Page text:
July 2, 2014

Protecting our Children as They Enter Adulthood

Nash&Bean-Curt-colorBy Curt Ford
Nash Nash Bean & Ford

You proudly watch as your son crosses the stage and receives his high school diploma. After years of nurturing and teaching you smile and blink back the tears as he takes this step into independence and adulthood.

But what happens if he stumbles along this path? Is he – or you – ready for all the responsibility that suddenly landed on his shoulders when he turned 18?

This is when your child reached the age of majority in most states and magically transferred into an adult. You might look at your 18-year-old and see an average teenager, but the state sees a grownup. In the eyes of the government, your son is now capable of registering to vote, enlisting in the armed services, managing his own money or other assets, and taking care of his own decision-making, whether you agree with his decisions or not.

As your son takes this important step into adult, it is important to know that without proper documentation, you are no longer [allowed] to make medical and financial decisions on your son’s behalf. This means you may not be able to direct medical care or access medical records or bank accounts, even in an emergency.

Once your son turns 18, and especially before sending him off to college or into the working world on his own, there is a set of legal documents that protect both him and you:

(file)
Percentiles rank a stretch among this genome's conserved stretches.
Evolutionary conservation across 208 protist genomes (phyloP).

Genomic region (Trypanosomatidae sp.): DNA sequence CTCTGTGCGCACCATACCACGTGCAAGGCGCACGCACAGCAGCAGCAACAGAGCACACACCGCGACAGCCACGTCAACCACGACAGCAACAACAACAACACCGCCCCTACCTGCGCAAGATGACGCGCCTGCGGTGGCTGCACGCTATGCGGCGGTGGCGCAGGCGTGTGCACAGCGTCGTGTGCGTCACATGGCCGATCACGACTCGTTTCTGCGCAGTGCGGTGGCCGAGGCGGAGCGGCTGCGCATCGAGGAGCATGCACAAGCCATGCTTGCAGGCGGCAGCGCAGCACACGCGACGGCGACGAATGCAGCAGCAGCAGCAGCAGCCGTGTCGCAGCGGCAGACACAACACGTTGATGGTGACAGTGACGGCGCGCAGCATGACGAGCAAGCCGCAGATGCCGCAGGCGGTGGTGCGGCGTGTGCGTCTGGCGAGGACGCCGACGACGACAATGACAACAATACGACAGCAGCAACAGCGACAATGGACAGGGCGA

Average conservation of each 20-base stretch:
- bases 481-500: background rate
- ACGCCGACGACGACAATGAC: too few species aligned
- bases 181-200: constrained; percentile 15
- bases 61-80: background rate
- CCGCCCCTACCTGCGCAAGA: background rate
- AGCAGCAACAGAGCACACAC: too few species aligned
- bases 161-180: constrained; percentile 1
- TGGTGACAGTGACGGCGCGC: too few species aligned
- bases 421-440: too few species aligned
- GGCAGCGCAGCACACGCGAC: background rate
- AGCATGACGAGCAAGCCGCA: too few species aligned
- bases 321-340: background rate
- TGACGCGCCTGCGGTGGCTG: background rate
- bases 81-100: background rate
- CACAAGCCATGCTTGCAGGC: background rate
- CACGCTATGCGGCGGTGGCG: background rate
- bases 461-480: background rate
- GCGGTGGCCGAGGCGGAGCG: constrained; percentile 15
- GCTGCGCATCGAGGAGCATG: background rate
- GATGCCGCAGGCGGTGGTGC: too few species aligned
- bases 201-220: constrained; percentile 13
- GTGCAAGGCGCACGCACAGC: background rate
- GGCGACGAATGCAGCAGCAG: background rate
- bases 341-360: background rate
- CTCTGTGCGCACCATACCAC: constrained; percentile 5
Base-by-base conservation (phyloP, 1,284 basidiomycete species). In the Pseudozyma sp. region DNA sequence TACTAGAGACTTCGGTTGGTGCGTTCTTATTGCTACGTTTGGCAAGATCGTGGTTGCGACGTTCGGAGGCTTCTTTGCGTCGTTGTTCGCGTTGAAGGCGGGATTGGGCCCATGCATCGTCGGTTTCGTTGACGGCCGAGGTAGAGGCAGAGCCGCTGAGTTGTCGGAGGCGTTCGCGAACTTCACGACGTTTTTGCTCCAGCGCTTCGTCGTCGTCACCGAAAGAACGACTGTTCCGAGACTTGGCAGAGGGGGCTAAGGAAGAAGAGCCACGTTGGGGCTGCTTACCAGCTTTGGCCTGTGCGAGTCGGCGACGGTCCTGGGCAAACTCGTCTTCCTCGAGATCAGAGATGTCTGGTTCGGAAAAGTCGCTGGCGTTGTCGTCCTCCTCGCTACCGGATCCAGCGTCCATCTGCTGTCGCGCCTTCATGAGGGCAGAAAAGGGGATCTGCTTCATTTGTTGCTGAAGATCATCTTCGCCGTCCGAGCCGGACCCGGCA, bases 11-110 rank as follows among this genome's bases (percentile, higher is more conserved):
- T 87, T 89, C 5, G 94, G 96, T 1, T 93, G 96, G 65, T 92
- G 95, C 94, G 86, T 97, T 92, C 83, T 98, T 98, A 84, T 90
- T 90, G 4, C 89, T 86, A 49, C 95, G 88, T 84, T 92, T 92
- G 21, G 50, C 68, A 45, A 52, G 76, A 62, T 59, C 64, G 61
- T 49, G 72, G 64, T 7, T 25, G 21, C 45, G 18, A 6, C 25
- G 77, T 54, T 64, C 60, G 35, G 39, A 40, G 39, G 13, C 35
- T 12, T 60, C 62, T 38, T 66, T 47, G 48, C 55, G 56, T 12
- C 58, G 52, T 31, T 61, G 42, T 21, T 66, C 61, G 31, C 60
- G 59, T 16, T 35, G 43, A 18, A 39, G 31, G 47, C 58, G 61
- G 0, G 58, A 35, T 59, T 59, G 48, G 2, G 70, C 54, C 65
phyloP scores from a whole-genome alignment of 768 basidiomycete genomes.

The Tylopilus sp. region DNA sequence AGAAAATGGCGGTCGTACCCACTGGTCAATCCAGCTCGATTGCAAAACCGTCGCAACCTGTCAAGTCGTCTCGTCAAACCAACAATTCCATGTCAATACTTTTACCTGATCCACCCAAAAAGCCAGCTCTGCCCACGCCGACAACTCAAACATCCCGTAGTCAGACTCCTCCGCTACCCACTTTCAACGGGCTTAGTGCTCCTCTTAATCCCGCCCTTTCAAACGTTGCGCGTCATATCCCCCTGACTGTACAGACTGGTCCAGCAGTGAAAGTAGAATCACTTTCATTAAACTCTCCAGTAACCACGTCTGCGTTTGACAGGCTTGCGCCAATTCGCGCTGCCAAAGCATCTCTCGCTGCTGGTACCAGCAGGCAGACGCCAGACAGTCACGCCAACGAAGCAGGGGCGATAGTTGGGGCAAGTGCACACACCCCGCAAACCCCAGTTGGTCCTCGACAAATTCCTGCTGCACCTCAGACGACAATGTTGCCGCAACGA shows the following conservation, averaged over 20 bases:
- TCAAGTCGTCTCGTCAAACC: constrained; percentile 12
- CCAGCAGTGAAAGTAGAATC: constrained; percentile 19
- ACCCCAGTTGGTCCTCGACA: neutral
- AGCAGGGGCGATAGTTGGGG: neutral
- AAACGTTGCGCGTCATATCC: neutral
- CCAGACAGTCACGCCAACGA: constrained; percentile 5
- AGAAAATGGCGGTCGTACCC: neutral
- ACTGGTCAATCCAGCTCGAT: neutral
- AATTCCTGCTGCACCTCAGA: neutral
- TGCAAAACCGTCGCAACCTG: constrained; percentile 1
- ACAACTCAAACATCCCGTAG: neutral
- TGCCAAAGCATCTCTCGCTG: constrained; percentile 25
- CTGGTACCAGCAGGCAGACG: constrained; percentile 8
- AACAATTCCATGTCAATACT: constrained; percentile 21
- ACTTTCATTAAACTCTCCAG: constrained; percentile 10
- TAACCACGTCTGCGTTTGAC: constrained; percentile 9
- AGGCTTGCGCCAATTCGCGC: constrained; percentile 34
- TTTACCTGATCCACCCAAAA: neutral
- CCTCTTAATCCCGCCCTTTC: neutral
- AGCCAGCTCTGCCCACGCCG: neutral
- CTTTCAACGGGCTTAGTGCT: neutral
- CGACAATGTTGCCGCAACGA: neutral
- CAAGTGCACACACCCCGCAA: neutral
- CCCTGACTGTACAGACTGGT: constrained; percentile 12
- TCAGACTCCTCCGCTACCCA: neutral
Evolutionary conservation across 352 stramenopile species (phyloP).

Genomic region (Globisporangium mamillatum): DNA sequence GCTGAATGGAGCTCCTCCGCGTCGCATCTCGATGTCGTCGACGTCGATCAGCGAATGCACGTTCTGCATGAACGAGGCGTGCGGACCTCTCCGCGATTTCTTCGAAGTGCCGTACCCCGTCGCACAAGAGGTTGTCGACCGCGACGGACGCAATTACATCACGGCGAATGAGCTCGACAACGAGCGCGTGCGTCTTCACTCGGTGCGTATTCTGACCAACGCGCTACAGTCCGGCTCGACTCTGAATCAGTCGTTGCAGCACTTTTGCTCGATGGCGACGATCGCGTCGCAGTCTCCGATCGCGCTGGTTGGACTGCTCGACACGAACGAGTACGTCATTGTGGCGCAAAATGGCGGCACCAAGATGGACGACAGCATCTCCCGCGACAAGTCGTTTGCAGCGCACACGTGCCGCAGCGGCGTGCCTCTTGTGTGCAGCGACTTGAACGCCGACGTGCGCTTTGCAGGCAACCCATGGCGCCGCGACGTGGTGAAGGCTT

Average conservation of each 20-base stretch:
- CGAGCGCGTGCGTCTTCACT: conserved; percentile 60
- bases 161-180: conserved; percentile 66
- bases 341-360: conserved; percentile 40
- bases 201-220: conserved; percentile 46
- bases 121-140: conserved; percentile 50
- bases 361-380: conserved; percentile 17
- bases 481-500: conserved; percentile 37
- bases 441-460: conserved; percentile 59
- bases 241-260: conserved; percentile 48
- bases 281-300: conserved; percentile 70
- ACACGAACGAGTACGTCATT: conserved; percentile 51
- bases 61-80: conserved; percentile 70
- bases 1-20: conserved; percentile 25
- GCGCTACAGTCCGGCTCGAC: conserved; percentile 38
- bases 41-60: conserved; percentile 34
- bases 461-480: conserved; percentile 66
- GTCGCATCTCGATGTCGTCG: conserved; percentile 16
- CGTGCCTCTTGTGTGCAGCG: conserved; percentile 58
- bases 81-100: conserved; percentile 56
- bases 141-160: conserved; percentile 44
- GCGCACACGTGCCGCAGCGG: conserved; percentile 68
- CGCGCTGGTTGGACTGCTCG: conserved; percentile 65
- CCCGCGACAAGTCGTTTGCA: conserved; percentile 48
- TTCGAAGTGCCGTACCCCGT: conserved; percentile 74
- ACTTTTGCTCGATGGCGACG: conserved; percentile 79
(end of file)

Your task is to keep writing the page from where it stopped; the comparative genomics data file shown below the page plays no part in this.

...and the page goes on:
• A HIPAA document: Designed to prevent anyone from abusing another individual’s medical information, the Health Insurance Portability and Accountability Act prevents medical personnel from releasing any patient information to unauthorized individuals. Once a child turns 18, this includes his parents. The HIPAA Authorization Form allows you access to his medical records: from something as simple as obtaining vaccination records for school to transferring new healthcare records during an emergency.
• A Health Care Power of Attorney: In addition to the HIPAA Authorization, a Health Care Power of Attorney legally allows you to act as an agent in a medical emergency if your son is incapacitated.
• A Property Power of Attorney: This document allows you to act as an “agent” for your child, if he is unable to make a request himself on any property in his name, including a car, apartment, student loans or bank accounts. This is
especially helpful if your child travels abroad or attends school several hours away from home.

Although these documents provide a level of protection to your child once he turns 18, they do not supersede his ability to make his own medical or financial decisions. They are simply measures to protect him in an emergency.

Regardless of the age of our children, we always want to protect them. A Student Legal Packet of these documents is an easy way to safeguard them as they embrace their adulthood and new rights.

Nash Nash Bean & Ford are members of the American Academy of Estate Planning Attorneys and the National Academy of Elder Law Attorneys. To receive a copy of our most recent newsletter “Your Estate Matters” or for a free consultation on Estate or Long Term Care Planning, call 800-644-5345, email info@nashbeanford.com or visit our website at www.nashbeanford.com, where you may also link to our blog and Facebook page.

The firm devotes its practice primarily in the areas of estate, business and tax planning and related areas of the law, as well as elder law and trust administration and probate. We offer guidance and advice to our clients in every area of estate planning.

This column is designed for general information purposes only, and is not intended, nor should be construed or relied upon, as legal advice. Please consult your attorney if specific legal information is desired.

Filed Under: Family